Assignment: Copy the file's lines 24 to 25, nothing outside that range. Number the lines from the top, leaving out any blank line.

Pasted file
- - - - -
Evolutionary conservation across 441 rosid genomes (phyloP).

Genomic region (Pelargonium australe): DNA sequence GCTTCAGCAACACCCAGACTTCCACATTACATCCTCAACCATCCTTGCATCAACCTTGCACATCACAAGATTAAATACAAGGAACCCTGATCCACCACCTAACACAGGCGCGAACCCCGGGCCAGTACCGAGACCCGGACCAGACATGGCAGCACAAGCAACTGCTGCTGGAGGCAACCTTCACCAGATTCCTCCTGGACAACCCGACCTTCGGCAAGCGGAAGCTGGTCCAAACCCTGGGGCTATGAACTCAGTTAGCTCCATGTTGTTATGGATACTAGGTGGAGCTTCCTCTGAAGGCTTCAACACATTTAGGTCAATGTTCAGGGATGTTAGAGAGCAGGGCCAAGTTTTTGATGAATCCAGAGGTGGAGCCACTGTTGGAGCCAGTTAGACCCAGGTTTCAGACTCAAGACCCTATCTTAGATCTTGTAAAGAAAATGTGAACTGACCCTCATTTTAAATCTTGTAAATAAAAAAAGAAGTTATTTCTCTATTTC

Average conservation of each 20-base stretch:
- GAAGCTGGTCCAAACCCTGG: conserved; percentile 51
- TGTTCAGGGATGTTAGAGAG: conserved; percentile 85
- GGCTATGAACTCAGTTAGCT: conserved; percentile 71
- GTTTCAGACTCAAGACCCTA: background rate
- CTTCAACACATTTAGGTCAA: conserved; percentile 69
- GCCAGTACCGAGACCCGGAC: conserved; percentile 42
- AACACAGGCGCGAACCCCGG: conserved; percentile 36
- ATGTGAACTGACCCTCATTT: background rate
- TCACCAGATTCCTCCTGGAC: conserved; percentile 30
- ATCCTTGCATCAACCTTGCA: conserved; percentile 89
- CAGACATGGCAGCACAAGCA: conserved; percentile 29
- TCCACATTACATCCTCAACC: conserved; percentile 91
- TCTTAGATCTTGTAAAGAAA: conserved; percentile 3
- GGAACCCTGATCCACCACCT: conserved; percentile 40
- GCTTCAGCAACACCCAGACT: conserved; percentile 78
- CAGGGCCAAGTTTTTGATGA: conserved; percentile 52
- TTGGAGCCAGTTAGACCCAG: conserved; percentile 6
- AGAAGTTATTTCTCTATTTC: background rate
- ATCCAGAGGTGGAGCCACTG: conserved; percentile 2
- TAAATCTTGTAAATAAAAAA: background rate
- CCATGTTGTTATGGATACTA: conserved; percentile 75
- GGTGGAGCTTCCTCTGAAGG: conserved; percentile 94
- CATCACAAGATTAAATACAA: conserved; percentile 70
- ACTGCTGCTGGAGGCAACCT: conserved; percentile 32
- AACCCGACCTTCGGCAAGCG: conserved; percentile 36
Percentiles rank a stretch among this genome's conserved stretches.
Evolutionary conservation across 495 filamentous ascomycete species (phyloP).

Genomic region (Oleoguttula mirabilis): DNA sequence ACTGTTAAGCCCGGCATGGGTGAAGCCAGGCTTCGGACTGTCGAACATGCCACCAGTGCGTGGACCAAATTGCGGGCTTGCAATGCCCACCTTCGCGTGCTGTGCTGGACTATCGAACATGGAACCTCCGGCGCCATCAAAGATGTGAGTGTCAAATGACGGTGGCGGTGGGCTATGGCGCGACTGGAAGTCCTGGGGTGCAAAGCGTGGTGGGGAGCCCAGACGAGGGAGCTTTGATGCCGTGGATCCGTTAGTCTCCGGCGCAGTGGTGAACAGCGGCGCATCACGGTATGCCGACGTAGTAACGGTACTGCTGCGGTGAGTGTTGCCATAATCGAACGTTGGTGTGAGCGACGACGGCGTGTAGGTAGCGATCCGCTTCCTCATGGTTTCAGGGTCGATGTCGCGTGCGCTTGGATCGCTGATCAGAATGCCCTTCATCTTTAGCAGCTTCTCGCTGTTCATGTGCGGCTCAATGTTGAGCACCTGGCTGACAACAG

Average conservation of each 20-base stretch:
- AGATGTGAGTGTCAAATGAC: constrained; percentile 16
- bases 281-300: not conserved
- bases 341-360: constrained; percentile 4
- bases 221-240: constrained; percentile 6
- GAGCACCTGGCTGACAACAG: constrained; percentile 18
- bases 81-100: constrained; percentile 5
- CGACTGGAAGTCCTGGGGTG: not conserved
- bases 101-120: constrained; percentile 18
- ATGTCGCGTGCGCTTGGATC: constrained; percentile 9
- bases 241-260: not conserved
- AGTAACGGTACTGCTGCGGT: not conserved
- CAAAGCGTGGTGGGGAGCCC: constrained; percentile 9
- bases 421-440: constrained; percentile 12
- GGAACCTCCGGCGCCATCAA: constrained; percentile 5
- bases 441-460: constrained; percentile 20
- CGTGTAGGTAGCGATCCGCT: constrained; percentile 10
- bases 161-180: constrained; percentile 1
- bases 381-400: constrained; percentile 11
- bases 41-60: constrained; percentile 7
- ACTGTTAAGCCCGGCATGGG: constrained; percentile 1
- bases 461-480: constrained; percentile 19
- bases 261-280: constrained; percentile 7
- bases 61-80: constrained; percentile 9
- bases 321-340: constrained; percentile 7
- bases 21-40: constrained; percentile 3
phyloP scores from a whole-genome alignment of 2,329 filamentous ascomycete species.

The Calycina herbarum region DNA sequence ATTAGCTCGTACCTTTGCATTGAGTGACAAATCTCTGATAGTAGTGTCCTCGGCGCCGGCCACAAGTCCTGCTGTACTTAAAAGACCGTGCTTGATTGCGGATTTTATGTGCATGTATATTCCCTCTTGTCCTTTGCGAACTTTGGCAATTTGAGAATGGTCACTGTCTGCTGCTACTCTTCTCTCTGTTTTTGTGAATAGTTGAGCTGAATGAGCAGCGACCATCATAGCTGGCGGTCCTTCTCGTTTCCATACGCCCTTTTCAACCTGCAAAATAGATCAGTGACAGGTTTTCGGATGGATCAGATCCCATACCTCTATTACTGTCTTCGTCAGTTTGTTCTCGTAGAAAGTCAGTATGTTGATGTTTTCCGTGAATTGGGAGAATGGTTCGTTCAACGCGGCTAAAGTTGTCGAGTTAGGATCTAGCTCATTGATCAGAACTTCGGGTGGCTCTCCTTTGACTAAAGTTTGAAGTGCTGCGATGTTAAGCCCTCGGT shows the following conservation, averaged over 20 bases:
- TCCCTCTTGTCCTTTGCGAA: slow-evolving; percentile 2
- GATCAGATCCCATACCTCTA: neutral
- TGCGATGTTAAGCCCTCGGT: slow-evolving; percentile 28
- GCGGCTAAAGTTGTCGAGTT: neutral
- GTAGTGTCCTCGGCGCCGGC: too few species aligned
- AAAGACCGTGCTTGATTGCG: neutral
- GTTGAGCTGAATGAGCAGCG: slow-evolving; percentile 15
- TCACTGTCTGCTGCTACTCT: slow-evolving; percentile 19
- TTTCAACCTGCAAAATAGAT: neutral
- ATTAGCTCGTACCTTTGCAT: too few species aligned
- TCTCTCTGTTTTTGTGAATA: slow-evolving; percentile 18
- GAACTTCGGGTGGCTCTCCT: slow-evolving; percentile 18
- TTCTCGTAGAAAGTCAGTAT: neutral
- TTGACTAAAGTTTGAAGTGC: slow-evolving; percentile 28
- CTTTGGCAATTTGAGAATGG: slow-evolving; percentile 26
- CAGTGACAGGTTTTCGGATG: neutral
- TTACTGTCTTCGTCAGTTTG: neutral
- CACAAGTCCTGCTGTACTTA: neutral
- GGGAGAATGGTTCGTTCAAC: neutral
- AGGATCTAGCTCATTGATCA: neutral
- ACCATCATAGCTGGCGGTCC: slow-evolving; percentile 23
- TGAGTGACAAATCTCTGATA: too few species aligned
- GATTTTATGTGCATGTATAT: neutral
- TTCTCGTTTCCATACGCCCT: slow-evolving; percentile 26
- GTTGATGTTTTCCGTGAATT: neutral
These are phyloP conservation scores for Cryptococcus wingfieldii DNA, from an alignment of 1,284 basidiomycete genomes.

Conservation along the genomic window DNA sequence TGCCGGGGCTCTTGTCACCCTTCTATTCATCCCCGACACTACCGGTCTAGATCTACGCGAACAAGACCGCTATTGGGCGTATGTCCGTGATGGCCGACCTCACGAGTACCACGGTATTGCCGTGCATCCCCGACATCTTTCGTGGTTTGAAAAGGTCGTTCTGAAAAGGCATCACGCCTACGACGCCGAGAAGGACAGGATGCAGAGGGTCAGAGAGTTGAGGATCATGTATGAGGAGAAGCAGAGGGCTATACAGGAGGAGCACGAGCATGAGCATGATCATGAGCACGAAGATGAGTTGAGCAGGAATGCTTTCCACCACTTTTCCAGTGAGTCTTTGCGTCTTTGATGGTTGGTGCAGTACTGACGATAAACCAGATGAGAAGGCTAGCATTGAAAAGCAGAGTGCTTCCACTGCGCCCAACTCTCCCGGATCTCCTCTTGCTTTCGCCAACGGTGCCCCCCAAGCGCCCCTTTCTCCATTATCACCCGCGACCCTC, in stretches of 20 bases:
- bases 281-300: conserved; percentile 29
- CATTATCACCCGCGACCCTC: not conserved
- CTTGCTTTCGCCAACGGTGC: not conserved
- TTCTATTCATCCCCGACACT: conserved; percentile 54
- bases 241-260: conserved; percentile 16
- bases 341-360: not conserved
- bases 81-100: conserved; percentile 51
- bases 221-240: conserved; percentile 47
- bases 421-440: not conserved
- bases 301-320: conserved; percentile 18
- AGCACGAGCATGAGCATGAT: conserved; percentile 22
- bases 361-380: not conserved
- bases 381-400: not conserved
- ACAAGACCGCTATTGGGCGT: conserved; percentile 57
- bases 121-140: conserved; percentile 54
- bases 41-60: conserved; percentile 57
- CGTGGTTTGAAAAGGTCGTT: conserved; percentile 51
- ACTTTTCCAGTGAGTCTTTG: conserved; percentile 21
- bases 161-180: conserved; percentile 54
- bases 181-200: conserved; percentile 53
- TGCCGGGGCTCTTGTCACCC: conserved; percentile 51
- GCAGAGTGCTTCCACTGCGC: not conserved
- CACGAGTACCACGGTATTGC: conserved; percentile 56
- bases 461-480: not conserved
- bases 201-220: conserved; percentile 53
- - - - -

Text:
- CCATGTTGTTATGGATACTA: conserved; percentile 75
- GGTGGAGCTTCCTCTGAAGG: conserved; percentile 94